Seventeen years ago, I was confronted by our then extreme, right wing, homeschooling neighbor with accusations that “Harry Potter is evil, he is the anti-Christ.” Sadly our neighbor had not read through any of the Harry Potter books, but based their statement on an article which appeared in the Madison, Wisconsin satirical newspaper, “The Onion.” Seventeen years ago there were not many resource books on this topic. However, in 2002 a new author named John Granger appeared on the scene. Granger attempted to do something no other author had done before: Approach the Harry Potter books from a literary analysis/apologetics viewpoint. His first book was titled, “The Hidden Key to Harry Potter” followed by a second edition titled, “Looking for God in Harry Potter” and finally a third edition titled, “How Harry Potter Cast His Spell.” For this review, the third edition, “How Harry Potter Cast His Spell” will be the subject of my review.
“Refusing to see the Christian elements in Harry Potter and insisting it is demonic is not a greater piety or fidelity to the faith; it is just a reflection of not understanding the place of literature in the spiritual life, of not understanding the Christian tradition of English literature, and of not understanding Harry Potter,” states John Granger. This is the premise for his book, “How Harry Potter Cast His Spell.”
Granger eloquently delivers his defense using his knowledge of classic literature, philosophy and Christian tradition in the following chapters: “Magic, Fantasy and Transcendence, Cosmic White Hats and Black Hats, The Hero’s Journey, The Alchemy of Spiritual Growth, One Person, Two Natures, Don’t Judge, Lest You Be Judges, The Triumph of Love over Death, The Question of Identity, Evidence of Things Unseen, Fun with Names, The Purification of the Soul, Dangerous Books and Edifying Books, Despair and Delivery, Girded with Virtue, Dark Night of the Soul, Baptism into a Sacrificial Death, Choosing to Believe, Christian Birth and Baptism, Victory Over Death, FAQs.
“How Harry Potter Cast His Spell ” is a must read for fans who want to know what inspired J.K. Rowling to write the Harry Potter books; parents who want to know more about the values the books teach, and for teachers and students who wish to gain a better understanding of the literary elements and theological message within the books themselves.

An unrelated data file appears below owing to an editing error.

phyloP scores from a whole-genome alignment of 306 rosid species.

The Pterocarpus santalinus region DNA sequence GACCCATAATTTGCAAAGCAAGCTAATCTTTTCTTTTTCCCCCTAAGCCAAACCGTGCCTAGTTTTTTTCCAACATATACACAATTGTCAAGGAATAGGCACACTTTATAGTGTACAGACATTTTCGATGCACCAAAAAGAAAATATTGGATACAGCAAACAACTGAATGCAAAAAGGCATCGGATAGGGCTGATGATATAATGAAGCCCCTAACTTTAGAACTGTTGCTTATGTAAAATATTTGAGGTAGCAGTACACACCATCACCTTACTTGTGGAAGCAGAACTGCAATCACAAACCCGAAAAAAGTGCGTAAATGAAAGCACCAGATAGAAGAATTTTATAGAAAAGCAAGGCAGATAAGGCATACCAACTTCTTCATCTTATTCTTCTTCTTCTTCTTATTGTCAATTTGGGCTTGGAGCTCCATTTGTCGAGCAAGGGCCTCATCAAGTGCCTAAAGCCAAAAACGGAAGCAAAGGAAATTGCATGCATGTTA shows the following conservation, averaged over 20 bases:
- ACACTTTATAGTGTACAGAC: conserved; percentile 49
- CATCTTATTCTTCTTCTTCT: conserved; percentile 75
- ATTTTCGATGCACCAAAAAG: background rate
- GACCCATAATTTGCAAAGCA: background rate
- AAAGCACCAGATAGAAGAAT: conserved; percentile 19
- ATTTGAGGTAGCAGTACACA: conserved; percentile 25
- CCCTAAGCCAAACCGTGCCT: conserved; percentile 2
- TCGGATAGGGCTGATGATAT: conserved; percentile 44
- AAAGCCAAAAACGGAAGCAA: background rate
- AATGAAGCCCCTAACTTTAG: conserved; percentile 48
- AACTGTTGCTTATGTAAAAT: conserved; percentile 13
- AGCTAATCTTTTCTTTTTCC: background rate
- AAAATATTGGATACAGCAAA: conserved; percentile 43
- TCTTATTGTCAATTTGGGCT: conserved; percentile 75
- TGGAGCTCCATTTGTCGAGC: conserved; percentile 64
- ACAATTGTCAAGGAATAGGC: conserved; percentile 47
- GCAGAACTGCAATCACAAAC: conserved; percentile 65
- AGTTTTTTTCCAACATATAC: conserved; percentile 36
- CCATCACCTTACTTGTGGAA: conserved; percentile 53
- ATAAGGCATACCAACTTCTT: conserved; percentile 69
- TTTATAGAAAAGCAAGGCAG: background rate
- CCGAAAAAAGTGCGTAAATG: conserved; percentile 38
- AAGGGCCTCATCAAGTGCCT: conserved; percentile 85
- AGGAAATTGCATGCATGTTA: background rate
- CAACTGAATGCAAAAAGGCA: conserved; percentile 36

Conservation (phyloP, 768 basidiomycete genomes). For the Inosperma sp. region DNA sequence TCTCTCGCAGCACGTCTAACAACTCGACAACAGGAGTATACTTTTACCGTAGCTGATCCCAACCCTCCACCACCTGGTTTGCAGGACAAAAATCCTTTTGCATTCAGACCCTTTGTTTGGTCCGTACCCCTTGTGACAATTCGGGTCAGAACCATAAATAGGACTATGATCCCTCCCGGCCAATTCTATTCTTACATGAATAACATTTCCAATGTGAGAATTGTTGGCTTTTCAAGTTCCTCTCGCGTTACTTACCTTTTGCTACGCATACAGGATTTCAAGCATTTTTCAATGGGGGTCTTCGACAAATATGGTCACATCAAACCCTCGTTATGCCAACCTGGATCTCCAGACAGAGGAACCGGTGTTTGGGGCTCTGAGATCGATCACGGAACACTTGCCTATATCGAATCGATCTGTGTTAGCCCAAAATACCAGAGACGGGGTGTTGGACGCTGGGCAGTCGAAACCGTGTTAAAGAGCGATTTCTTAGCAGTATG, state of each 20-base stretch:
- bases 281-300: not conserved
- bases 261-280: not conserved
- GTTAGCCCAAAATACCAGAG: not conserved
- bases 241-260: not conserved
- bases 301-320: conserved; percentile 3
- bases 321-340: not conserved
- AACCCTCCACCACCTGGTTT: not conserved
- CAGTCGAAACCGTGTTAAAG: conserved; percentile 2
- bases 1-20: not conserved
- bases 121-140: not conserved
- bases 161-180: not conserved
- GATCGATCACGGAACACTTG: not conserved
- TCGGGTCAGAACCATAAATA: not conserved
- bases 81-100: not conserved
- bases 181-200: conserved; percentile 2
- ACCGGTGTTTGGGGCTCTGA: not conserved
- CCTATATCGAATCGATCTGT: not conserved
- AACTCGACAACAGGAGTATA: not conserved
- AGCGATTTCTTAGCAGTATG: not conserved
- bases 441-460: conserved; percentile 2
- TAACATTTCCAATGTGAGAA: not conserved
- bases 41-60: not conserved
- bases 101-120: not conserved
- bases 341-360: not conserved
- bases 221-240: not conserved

Over this past summer, our family began watching Miss Fisher’s Murder Mysteries based on the novels by Kerry Greenwood. During this time, several of our family members became interested in the historical time period know as The Roaring Twenties. Resources were checked out from our local public library and perused. In the end, it was decided that F. Scott Fitzgerald’s novel proved to be the best resource to reference this tumultuous time period of history.
F. Scott Fitzgerald’s novel,The Great Gatsby, follows Jay Gatsby, a man who orders his life around one desire: to be reunited with Daisy Buchanan, the love he lost five years earlier. Gatsby’s quest leads him from poverty to wealth, into the arms of his beloved, and eventually to death. Published in 1925, The Great Gatsby is a classic piece of American fiction. It is a novel of triumph and tragedy, noted for the remarkable way Fitzgerald captured a cross-section of American society. (1)
In addition to reading Fitzgerald’s novel, I would recommend viewing Baz Luhrmann’s 2013 movie, The Great Gatsby. Bax Luhrmann and Craig Pearce pay homage to Fitzgerald’s magnum opus by bringing the author’s story to life on the big screen.